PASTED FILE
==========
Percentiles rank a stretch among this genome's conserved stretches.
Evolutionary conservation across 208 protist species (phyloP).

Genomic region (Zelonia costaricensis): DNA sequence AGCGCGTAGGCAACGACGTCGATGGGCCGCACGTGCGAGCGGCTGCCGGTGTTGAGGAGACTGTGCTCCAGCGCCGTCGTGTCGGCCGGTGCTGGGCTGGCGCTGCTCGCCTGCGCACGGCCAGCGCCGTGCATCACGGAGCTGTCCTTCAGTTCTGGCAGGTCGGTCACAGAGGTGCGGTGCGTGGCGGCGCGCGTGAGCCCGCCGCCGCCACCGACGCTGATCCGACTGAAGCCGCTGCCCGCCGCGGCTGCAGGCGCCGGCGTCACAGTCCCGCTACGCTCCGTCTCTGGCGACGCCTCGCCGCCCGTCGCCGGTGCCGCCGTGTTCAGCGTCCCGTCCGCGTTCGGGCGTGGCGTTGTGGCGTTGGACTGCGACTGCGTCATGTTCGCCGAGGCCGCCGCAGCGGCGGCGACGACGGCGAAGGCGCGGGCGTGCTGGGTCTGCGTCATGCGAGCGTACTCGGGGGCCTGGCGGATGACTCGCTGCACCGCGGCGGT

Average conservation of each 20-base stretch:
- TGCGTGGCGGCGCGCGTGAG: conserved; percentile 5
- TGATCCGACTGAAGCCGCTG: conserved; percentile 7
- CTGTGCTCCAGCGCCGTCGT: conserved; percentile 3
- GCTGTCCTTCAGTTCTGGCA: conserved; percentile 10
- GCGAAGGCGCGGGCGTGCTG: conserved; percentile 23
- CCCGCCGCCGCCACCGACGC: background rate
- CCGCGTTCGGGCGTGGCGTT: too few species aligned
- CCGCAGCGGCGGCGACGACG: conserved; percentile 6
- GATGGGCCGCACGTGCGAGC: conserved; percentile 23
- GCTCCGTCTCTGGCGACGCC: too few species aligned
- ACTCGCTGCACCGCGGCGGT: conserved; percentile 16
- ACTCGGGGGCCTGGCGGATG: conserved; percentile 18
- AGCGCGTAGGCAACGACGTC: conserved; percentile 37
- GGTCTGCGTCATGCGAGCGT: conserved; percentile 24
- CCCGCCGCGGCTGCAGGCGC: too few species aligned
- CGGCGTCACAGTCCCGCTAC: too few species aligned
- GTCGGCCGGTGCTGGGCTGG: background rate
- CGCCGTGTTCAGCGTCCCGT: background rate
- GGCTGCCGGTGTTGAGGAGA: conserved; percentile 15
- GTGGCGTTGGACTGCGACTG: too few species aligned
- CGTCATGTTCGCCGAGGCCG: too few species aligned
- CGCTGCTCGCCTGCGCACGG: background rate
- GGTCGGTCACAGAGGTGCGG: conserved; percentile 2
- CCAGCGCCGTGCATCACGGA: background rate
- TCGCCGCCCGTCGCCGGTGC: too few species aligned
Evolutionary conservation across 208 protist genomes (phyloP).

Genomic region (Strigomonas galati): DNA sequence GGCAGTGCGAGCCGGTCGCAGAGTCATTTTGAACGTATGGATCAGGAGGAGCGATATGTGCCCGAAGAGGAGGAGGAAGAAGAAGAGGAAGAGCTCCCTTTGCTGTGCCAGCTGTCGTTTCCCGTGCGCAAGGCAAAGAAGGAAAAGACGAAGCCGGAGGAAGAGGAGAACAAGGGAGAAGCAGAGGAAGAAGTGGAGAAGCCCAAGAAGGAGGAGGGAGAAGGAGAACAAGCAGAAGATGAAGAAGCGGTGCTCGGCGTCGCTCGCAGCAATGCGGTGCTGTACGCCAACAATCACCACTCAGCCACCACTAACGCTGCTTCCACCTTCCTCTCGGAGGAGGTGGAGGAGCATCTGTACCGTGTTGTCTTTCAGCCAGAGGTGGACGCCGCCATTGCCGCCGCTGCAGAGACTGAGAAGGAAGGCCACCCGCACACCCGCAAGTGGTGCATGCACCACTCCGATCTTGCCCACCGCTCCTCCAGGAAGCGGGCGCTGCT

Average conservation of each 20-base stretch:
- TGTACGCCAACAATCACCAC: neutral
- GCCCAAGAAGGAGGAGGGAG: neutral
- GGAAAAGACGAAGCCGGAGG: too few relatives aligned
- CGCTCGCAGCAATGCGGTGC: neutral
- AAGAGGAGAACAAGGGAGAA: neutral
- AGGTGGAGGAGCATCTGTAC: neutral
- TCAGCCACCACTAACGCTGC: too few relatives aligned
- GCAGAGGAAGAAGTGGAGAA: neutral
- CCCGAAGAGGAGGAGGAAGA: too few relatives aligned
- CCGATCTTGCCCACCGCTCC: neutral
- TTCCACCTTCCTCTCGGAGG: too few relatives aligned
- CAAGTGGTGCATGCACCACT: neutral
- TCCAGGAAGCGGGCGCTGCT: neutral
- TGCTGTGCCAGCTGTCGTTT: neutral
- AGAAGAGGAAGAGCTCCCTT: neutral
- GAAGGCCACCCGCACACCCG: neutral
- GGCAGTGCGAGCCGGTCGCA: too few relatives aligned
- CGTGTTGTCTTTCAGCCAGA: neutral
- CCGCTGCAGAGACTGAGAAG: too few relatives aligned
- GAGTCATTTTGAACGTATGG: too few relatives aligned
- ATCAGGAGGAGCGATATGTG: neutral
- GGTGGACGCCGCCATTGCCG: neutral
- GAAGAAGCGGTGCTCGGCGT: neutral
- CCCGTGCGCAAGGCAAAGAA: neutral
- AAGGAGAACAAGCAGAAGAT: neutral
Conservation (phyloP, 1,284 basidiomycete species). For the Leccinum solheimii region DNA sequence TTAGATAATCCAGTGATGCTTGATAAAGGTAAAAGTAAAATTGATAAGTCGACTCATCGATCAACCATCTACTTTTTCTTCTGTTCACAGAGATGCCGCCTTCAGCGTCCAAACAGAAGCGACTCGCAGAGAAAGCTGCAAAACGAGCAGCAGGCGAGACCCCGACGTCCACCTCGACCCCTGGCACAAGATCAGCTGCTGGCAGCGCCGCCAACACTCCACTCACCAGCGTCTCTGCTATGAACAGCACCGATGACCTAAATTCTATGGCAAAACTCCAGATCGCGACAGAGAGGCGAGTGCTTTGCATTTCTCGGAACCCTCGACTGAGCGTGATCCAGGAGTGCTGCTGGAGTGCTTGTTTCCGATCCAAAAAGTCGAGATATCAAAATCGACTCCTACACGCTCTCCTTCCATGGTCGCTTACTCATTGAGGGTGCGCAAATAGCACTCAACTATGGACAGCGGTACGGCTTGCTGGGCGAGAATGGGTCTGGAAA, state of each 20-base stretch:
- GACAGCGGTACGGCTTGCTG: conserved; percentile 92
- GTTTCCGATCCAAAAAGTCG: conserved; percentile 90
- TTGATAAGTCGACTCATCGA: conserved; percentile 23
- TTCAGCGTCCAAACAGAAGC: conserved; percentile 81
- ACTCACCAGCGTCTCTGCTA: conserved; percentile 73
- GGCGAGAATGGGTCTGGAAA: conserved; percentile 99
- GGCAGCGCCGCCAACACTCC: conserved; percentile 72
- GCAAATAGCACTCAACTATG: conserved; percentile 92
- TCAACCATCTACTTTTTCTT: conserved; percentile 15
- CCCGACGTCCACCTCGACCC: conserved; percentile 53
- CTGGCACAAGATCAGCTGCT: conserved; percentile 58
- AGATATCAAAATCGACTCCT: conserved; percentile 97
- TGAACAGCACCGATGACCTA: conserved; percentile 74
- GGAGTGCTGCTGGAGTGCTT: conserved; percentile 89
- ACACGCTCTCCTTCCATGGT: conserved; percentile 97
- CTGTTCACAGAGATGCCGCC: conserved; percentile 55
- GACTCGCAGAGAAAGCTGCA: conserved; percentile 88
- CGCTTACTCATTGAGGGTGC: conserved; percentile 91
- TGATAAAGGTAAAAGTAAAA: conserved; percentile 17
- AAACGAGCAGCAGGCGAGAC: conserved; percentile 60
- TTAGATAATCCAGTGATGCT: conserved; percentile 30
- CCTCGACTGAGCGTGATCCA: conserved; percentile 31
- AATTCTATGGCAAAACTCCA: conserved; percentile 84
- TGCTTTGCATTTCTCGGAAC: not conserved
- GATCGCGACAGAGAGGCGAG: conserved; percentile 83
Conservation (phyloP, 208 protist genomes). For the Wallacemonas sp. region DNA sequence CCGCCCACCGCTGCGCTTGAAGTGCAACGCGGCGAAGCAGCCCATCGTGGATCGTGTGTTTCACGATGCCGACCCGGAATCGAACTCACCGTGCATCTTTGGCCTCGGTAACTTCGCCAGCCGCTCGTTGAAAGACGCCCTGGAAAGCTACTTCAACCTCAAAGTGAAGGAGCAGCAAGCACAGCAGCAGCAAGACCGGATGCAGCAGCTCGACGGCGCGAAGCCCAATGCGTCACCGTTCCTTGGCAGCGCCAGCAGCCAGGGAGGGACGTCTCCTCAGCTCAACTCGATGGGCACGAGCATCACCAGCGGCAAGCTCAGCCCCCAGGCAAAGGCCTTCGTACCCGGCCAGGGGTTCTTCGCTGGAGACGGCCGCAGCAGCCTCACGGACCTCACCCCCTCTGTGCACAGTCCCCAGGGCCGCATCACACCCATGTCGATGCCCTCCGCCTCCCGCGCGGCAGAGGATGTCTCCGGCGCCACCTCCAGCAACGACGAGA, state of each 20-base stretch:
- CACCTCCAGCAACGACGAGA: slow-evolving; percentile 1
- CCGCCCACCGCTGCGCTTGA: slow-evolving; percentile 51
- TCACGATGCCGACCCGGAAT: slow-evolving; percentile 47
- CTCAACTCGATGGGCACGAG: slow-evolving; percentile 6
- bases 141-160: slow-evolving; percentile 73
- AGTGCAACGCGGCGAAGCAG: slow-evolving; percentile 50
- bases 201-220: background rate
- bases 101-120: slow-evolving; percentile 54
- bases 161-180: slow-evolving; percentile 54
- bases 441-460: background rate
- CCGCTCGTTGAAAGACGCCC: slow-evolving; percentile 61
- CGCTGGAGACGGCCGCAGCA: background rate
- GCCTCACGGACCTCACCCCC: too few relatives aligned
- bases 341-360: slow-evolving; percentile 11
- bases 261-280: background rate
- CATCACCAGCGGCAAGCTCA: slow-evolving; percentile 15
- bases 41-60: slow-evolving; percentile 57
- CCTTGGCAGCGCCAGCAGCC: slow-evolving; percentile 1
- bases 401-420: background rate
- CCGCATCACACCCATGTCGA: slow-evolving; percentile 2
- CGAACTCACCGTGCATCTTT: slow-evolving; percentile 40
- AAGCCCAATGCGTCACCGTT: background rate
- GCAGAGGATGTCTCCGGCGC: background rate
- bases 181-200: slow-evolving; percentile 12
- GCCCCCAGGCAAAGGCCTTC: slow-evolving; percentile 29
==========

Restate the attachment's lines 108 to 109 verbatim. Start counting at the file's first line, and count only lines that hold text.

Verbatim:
- bases 181-200: slow-evolving; percentile 12
- GCCCCCAGGCAAAGGCCTTC: slow-evolving; percentile 29